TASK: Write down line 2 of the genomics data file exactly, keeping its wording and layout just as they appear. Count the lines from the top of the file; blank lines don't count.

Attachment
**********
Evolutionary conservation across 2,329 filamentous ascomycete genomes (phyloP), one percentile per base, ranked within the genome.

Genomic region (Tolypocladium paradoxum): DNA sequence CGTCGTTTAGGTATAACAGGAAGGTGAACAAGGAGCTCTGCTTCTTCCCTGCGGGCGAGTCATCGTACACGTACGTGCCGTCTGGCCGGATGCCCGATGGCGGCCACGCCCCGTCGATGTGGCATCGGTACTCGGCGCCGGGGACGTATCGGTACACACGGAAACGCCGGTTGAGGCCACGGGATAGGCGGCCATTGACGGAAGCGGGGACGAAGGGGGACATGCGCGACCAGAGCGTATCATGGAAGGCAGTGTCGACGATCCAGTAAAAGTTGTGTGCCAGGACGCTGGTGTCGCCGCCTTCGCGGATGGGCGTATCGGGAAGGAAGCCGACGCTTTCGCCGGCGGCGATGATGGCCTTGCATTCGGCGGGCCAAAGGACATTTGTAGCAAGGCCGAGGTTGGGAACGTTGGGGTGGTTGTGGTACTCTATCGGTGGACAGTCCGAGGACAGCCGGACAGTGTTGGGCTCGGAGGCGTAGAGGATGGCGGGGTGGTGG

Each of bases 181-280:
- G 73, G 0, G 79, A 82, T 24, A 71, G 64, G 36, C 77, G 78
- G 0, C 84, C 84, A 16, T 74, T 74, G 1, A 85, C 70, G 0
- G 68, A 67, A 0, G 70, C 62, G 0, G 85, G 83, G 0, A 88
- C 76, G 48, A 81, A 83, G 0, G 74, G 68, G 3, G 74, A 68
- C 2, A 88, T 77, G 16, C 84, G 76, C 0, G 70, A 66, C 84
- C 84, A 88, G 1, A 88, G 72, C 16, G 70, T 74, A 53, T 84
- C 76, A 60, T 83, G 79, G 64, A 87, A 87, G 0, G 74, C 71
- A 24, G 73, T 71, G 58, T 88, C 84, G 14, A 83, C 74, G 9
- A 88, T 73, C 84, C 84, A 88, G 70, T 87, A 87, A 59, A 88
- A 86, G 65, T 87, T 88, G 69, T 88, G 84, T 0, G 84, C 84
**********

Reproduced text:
Genomic region (Tolypocladium paradoxum): DNA sequence CGTCGTTTAGGTATAACAGGAAGGTGAACAAGGAGCTCTGCTTCTTCCCTGCGGGCGAGTCATCGTACACGTACGTGCCGTCTGGCCGGATGCCCGATGGCGGCCACGCCCCGTCGATGTGGCATCGGTACTCGGCGCCGGGGACGTATCGGTACACACGGAAACGCCGGTTGAGGCCACGGGATAGGCGGCCATTGACGGAAGCGGGGACGAAGGGGGACATGCGCGACCAGAGCGTATCATGGAAGGCAGTGTCGACGATCCAGTAAAAGTTGTGTGCCAGGACGCTGGTGTCGCCGCCTTCGCGGATGGGCGTATCGGGAAGGAAGCCGACGCTTTCGCCGGCGGCGATGATGGCCTTGCATTCGGCGGGCCAAAGGACATTTGTAGCAAGGCCGAGGTTGGGAACGTTGGGGTGGTTGTGGTACTCTATCGGTGGACAGTCCGAGGACAGCCGGACAGTGTTGGGCTCGGAGGCGTAGAGGATGGCGGGGTGGTGG